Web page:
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appearance beauty become better body called carried cause character circumstances cold consequence continued dark death delight effect EPIGRAM equal existence father feeling give Glasgow hand happy head heart honour hope hour human imagination interest John kind late learned leave less light live look Lord manner master means mind morning nature never night o'er objects observed once opinion passed perhaps person pleasure poet poor possessed present produce reason remarkable respect round scene Scotland seems seen sentiments side society soon soul spirit sweet taste thee thing thou thought tion took town turned virtue whole young
Page 70 - Ill fares the land, to hastening ills a prey, Where wealth accumulates, and men decay : Princes and lords may flourish, or may fade ; A breath can make them as a breath has made ; But a bold peasantry, their country's pride, When once destroyed, can never be supplied.
Page 70 - A time there was, ere England's griefs began, When every rood of ground maintain'd its man ; for him light labour spread her wholesome store, Just gave what life required, but gave no more : His best companions, innocence and health; And his best riches, ignorance of wealth.
Page 147 - The family of Confucius is, in my opinion, the most illustrious in the world. After a painful ascent of eight or ten centuries, our barons and princes of Europe are lost in the darkness of the middle ages; but, in the vast equality of the empire of China, the posterity of Confucius have maintained, above two thousand two hundred years, their peaceful honours and perpetual succession. The chief of the family is still revered, by the sovereign and the people, as the lively image of the wisest of mankind.
Page 161 - To sit on rocks, to muse o'er flood and fell, To slowly trace the forest's shady scene, Where things that own not man's dominion dwell, And mortal foot hath ne'er or rarely been ; To climb the trackless mountain all unseen, With the wild flock that never needs a fold ; Alone o'er steeps and foaming falls to lean ; This is not solitude ; 'tis but to hold Converse with Nature's charms, and view her stores unroll'd.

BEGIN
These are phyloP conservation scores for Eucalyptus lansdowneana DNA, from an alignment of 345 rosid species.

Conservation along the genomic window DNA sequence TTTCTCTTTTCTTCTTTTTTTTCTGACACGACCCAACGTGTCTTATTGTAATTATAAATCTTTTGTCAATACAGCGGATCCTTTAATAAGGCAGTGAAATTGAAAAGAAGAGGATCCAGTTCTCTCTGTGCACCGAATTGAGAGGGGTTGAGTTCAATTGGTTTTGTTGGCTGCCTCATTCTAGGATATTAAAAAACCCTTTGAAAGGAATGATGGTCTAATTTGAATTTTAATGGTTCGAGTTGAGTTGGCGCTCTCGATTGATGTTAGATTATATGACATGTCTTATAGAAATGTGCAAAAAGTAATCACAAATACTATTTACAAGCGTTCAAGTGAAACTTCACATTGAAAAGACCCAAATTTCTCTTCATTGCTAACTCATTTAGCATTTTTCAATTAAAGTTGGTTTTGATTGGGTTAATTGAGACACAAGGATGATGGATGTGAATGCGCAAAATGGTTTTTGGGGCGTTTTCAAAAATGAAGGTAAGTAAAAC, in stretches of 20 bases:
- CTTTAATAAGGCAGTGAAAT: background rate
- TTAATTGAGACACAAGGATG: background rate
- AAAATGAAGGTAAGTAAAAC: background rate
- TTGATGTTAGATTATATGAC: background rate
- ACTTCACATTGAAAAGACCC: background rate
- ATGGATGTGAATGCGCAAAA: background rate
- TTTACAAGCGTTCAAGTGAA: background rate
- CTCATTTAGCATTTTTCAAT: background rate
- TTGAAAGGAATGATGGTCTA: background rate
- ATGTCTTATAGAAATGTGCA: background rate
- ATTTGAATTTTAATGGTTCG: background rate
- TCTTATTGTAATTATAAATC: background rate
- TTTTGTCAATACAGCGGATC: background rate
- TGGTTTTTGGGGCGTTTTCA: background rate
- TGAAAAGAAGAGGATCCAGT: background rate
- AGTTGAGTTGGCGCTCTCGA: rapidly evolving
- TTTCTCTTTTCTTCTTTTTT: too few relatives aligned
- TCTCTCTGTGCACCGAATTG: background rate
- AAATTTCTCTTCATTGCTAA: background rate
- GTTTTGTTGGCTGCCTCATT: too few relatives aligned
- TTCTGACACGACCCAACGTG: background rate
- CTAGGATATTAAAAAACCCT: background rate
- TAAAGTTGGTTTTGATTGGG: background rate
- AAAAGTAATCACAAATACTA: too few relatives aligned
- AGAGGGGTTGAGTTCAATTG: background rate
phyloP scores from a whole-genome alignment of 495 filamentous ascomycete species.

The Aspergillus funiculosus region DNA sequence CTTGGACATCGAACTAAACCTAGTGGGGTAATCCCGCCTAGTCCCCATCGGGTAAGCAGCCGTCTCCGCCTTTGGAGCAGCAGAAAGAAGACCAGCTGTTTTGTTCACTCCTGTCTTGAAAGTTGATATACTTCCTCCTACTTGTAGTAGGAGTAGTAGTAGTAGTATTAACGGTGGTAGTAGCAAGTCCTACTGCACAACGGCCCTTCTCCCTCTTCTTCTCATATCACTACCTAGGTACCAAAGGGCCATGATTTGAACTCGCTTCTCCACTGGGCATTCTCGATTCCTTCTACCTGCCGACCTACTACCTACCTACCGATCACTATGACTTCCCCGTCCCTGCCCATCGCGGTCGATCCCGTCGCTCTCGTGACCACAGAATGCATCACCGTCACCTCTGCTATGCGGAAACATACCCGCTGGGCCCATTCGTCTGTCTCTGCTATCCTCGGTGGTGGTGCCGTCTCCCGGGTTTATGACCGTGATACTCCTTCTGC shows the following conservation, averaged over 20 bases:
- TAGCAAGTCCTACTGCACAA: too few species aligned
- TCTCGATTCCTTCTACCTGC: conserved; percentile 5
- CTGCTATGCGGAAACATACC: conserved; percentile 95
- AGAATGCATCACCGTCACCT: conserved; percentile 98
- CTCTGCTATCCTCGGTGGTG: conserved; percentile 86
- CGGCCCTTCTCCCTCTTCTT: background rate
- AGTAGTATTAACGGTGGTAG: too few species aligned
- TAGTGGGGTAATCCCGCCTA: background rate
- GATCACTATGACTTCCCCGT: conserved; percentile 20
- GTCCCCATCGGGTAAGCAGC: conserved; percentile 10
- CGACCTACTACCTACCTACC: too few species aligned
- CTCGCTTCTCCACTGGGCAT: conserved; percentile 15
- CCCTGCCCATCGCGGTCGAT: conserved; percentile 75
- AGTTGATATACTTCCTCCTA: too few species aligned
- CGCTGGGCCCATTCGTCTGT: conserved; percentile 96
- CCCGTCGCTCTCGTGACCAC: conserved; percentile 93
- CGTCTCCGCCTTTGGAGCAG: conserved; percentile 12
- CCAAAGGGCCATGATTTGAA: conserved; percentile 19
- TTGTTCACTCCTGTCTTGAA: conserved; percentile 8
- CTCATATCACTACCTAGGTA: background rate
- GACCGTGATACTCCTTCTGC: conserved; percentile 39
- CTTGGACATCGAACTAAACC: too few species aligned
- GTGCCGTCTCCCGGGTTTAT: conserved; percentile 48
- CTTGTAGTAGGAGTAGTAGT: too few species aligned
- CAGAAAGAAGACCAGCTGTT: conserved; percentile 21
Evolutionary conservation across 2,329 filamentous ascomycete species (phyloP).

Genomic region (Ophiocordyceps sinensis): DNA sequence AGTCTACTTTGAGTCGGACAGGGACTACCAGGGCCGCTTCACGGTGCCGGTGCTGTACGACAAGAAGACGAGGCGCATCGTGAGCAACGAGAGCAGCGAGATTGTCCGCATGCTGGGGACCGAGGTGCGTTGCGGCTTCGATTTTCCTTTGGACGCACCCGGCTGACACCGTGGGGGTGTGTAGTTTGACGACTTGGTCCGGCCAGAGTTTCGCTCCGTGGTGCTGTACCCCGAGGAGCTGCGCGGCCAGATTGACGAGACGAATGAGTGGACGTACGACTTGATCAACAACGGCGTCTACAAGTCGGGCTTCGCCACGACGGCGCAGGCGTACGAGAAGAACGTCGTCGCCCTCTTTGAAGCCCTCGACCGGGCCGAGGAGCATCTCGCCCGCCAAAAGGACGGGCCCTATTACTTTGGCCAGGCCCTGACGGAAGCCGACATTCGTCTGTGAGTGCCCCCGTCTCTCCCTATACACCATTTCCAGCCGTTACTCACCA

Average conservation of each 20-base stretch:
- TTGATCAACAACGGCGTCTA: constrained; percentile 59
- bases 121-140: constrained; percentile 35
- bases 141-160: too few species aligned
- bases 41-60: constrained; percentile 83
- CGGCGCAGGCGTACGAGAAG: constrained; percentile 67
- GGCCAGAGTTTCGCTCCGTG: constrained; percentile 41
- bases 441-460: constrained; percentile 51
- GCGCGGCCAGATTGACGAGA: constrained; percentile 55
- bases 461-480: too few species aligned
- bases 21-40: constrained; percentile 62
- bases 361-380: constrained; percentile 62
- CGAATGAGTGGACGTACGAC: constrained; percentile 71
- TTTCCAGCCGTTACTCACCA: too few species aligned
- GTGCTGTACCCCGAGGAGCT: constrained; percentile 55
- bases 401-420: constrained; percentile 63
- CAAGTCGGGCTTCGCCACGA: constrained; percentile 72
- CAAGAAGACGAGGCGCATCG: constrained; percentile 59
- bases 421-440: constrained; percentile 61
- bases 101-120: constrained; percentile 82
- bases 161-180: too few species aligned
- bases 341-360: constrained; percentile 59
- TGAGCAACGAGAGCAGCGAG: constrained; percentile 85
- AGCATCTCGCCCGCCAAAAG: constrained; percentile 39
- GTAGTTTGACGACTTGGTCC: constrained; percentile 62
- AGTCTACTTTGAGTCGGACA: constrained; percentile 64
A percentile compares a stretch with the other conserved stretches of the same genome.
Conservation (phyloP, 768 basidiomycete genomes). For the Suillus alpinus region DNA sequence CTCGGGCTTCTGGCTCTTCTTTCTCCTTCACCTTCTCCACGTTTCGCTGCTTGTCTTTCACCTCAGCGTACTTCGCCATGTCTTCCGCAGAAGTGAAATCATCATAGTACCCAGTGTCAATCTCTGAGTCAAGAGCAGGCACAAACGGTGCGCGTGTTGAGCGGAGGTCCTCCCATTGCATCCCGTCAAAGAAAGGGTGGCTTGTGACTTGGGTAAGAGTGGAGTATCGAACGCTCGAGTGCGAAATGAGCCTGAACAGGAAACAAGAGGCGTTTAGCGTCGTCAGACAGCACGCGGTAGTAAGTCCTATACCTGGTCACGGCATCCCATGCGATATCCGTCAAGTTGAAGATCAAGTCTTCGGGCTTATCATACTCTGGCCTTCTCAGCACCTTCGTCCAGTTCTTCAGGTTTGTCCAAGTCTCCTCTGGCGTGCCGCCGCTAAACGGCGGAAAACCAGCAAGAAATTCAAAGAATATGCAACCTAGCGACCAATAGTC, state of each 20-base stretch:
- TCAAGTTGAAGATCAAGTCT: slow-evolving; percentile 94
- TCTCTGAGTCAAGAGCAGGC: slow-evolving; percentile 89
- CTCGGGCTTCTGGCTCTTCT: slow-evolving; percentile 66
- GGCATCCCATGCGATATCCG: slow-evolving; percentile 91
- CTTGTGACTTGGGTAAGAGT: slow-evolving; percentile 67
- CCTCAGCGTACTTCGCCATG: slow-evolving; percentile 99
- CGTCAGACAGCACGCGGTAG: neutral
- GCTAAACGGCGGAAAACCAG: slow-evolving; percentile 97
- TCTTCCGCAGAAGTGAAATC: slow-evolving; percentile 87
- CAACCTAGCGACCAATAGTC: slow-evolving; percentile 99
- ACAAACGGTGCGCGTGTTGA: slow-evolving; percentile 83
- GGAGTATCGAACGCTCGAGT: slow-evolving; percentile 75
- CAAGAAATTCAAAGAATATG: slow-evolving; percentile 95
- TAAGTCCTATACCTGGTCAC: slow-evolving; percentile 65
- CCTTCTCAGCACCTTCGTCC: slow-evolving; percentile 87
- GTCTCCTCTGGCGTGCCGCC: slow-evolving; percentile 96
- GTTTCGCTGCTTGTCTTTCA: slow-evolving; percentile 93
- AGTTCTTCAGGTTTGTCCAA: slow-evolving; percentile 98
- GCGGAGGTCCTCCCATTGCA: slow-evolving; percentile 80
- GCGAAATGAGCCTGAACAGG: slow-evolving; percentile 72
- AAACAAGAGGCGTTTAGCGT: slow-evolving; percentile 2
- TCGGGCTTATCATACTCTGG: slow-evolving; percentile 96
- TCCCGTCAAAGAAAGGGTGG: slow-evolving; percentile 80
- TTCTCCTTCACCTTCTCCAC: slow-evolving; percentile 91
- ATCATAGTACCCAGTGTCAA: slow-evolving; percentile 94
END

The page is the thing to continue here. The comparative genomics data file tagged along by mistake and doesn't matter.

Page 146 - A lively desire of knowing and of recording our ancestors so generally prevails that it must depend on the influence of some common principle in the minds of men.
Page 200 - Invites the young pursuer near. And leads him on from flower to flower, A weary chase and wasted hour, Then leaves him, as it soars on high, With panting heart and tearful eye: So beauty lures the full-grown child, With hue as bright, and wing as wild, — A chase of idle hopes and fears, Begun in folly, closed in tears.
Page 72 - ... inexpugnable castle to be erected at the opening of it, through which the entry was by a secret passage. At his court, likewise, this chief entertained a number of youths, from the age of twelve to twenty years, selected from the inhabitants of the surrounding mountains, who showed a disposition for martial exercises, and appeared to possess the quality of daring courage. To them...
Page 101 - ... assembled on the holy mountain of their fathers; and their insolent triumph alarmed and exasperated the Christian inhabitants of Jerusalem. The desire of rebuilding the temple has in every age been the ruling passion of the children of Israel. In this propitious moment the men forgot their avarice, and the women their delicacy; spades and pickaxes of silver were provided by the vanity of the rich, and the rubbish was transported in mantles of silk and purple. Every purse was opened in liberal...
Page 139 - And Adam said, This is now bone of my bones, and flesh of my flesh: she shall be called Woman, because she was taken out of Man. Therefore shall a man leave his father and his mother, and shall cleave unto his wife: and they shall be one flesh.